Global Academy – Course programme of the Salzburg International Summer Academy of Fine Arts 18 July–27 August 2016
27 January 2016
Course programme 18 July–27 August 2016
“Global Academy?” is the motto of the 2016 programme of courses and events at the International Summer Academy.
“The transcultural exchange of ideas and involvement in international networks play an increasing role for artists. Here the International Summer Academy offers its students abundant support.” Thus regional councillor Dr. Heinrich Schellhorn today, at the presentation of the course programme together with director Dr. Hildegund Amanshauser. “The Summer Academy is important not only for the participants,” he continued, “but also for the cultural town of Salzburg. Many of the courses relate to the town. This is how to anchor the global discourse locally.”
Ever since it was founded in 1953, the Summer Academy has been committed to the internationality of its teachers and students. Today, the students come from over 50 countries, and the teachers from the global art world.
“How can art from diverse regions of the world be effectively conveyed and understood, both locally and globally? What is the cultural knowledge on which art production, reception and education is based? Who can learn what from whom? How can we find a common language, and how does the process of translation work?” It is these questions, says Dr. Hildegund Amanshauser, that will be considered, in one way or another, in the 22 courses, which cover topics ranging from current research in painting (Varda Caivano) through The book as printed space (Bernhard Cella) to stone sculpture with Andreas Lolis and Tex Rubinowitz’s painting course entitled Homage. The theme of globalisation is also treated specifically – as for instance by feld72 in the course Public Space, which examines how global meets local and regional in the town of Salzburg, and how this is expressed in the public space and economic life of the town. Alya Sebti asks how curators can meet the enormous challenges that arise through the confusing complexity of countless new global art scenes. How can research be carried out under such conditions, and the new ideas rendered productive in our own work?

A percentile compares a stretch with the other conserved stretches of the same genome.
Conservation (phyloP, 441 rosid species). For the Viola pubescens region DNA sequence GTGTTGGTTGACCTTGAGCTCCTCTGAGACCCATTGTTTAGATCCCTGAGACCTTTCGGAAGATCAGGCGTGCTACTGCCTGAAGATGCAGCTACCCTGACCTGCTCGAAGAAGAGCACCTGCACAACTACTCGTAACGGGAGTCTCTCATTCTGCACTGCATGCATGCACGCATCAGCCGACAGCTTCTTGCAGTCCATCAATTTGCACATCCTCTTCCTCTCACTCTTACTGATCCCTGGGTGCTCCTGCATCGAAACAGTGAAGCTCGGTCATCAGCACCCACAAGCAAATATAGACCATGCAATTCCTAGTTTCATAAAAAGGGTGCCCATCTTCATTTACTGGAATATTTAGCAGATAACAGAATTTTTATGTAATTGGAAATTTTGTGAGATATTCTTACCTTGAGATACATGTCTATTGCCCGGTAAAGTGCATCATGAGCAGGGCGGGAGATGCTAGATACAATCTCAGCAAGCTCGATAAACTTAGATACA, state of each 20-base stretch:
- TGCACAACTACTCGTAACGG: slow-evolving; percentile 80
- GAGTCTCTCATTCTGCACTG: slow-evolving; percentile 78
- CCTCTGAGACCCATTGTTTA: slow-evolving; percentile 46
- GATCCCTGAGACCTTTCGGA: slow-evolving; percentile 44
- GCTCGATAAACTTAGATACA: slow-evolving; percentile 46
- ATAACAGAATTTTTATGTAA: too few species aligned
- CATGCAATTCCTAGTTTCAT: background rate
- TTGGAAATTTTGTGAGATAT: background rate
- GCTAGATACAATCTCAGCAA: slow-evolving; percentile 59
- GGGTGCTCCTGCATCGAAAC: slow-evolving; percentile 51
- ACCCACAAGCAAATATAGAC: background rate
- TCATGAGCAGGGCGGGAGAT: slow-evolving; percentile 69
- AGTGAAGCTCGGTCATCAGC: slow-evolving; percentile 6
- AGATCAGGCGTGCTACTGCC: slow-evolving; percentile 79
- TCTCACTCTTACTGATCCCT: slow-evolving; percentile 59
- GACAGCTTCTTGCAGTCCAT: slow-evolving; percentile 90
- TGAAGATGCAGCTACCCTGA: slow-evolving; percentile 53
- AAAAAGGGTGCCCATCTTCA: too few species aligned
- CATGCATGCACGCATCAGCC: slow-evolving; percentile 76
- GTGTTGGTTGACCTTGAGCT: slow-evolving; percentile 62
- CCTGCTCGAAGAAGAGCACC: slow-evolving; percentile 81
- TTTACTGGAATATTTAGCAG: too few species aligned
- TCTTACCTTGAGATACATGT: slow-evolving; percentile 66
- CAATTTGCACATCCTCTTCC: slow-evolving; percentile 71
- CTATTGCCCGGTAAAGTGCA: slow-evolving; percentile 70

What’s new in 2016? Imran Qureshi teaches miniature painting and contemporary art practice, and introduces students to the ancient technique of miniature painting – a tradition still continued in India and Pakistan, but little-known in Europe. The course includes instruction in brush- and paper-making and traditional processing of paints/pigments. Aaron Angell will familiarise participants with a variety of ceramic techniques. They will learn how to mix glazes and build a simple kiln. Angell focuses on ceramics as ideal “free material” for the production of contemporary sculpture, divorced from the context of craft and design.
Teachers in 2016
Aaron Angell, Kimberly Bradley, Varda Caivano, Bernhard Cella, Distruktur – Melissa Dullius/Gustavo Jahn, feld72, Melissa Gordon, Valérie Jouve, Ben Katchor, Andreas Lolis, Maha Maamoun, Marc Monzó, Irina Nakhova, Senam Okudzeto, Lukas Pusch, Imran Qureshi, Tex Rubinowitz, Nora Schultz, Alya Sebti, Ahlam Shibli, Joanna Warsza, Nicolas Wild Click here for all details
Application, grants, deadlines, fees
Course fees are between € 450 and € 1,200, depending on duration. Some 80 grants will be awarded. Applications for grants should be submitted (online only) by 8 April 2016.
All applications received by 2 May 2016 will be treated equally. Later applications are welcome, and will be processed in the order received, according to vacancies in the courses.